A genial outlook on life goes a long way to endear a play to its audience in cynical times—just ask Chekhov. And Annie Baker's Circle Mirror Transformation, under Andrea Allen's sensitive direction, does deliver dozens of gentle, pleasingly human moments via the gimmick of a small-town community-theater class. The extraordinarily good acting that underlies the characters' amateur acting makes this pastiche of awkward nano-scenes engaging, despite its generally low stakes. As the four students and their hobbyist teacher Marty (Gretchen Krich) grope toward self-discovery through drama exercises, the only adversary is their own resistance to the process. During the six-week class (for us, nearly two hours, with no intermission), couples form and dissolve, memories are dredged up, and truths are disclosed.
Seattle Repertory Theatre, 155 Mercer St. (Seattle Center), 443-2222, seattlerep.org. $12â€“$59. 7:30 p.m. Wed.â€“Sun. (plus weekend matinees). Ends Nov. 20.
Allen doles out the quirks like Halloween candy to each character. Teenage Lauren (the ravishing Anastasia Higham, in her first pro role) is all involuted angles—even her toes fold under her feet trying to hide. Spastically extroverted 30-something Theresa (Elizabeth Raetz), a former professional in New York, strikes poses constantly, well aware of her magnetism. As the recently divorced Schultz, Michael Patten again proves himself a specialist in humanizing wooden characters; his befuddled student is like a man who wakes from a coma on Mars.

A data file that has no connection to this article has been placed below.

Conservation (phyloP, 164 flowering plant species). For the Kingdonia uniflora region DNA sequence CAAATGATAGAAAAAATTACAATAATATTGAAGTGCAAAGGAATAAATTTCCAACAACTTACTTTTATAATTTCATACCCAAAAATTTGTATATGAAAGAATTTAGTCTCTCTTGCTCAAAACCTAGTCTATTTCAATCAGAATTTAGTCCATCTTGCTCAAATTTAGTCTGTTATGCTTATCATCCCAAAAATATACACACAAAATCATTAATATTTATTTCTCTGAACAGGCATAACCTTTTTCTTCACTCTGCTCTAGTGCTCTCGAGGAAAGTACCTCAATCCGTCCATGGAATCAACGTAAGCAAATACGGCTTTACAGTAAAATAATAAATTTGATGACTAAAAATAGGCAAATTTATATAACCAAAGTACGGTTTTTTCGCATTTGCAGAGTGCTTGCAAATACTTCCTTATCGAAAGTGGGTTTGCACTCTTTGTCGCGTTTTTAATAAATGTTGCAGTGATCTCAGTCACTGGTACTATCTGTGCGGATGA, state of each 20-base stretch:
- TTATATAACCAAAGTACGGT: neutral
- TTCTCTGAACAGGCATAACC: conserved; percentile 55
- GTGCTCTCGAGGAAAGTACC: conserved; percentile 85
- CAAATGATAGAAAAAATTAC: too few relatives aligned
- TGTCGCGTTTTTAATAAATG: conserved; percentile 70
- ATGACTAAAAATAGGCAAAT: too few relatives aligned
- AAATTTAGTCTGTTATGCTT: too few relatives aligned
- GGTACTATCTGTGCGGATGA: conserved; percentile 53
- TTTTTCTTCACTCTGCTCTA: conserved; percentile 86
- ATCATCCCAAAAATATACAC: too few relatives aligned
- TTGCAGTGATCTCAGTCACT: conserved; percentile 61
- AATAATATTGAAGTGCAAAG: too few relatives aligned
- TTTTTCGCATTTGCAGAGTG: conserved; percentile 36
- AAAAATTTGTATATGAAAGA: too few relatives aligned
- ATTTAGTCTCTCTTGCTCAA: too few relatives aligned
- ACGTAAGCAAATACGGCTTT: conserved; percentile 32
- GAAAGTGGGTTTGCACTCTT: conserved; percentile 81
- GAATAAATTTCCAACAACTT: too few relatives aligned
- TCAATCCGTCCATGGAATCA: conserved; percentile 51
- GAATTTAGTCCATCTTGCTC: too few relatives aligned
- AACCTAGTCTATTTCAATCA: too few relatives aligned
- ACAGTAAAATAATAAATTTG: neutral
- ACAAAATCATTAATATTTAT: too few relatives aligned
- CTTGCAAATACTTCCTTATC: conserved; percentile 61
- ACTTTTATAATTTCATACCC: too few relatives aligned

As in some Christopher Guest movies, the main subject of this critically acclaimed 2009 play is how the shared activity—in this case a theater class, but it could just as well be a dog show—binds such disparate individuals. However, Baker's conceit starts to crumble after the umpteenth group exercise. There's not much structure or dramatic collagen to unite these episodes. Marty alludes to this disappointment after a game in which the class tries to compose a coherent tale by each contributing a word: "OK, maybe next week we can make it feel like a real story." Perhaps in her next play this talented but tentative young playwright will do just that.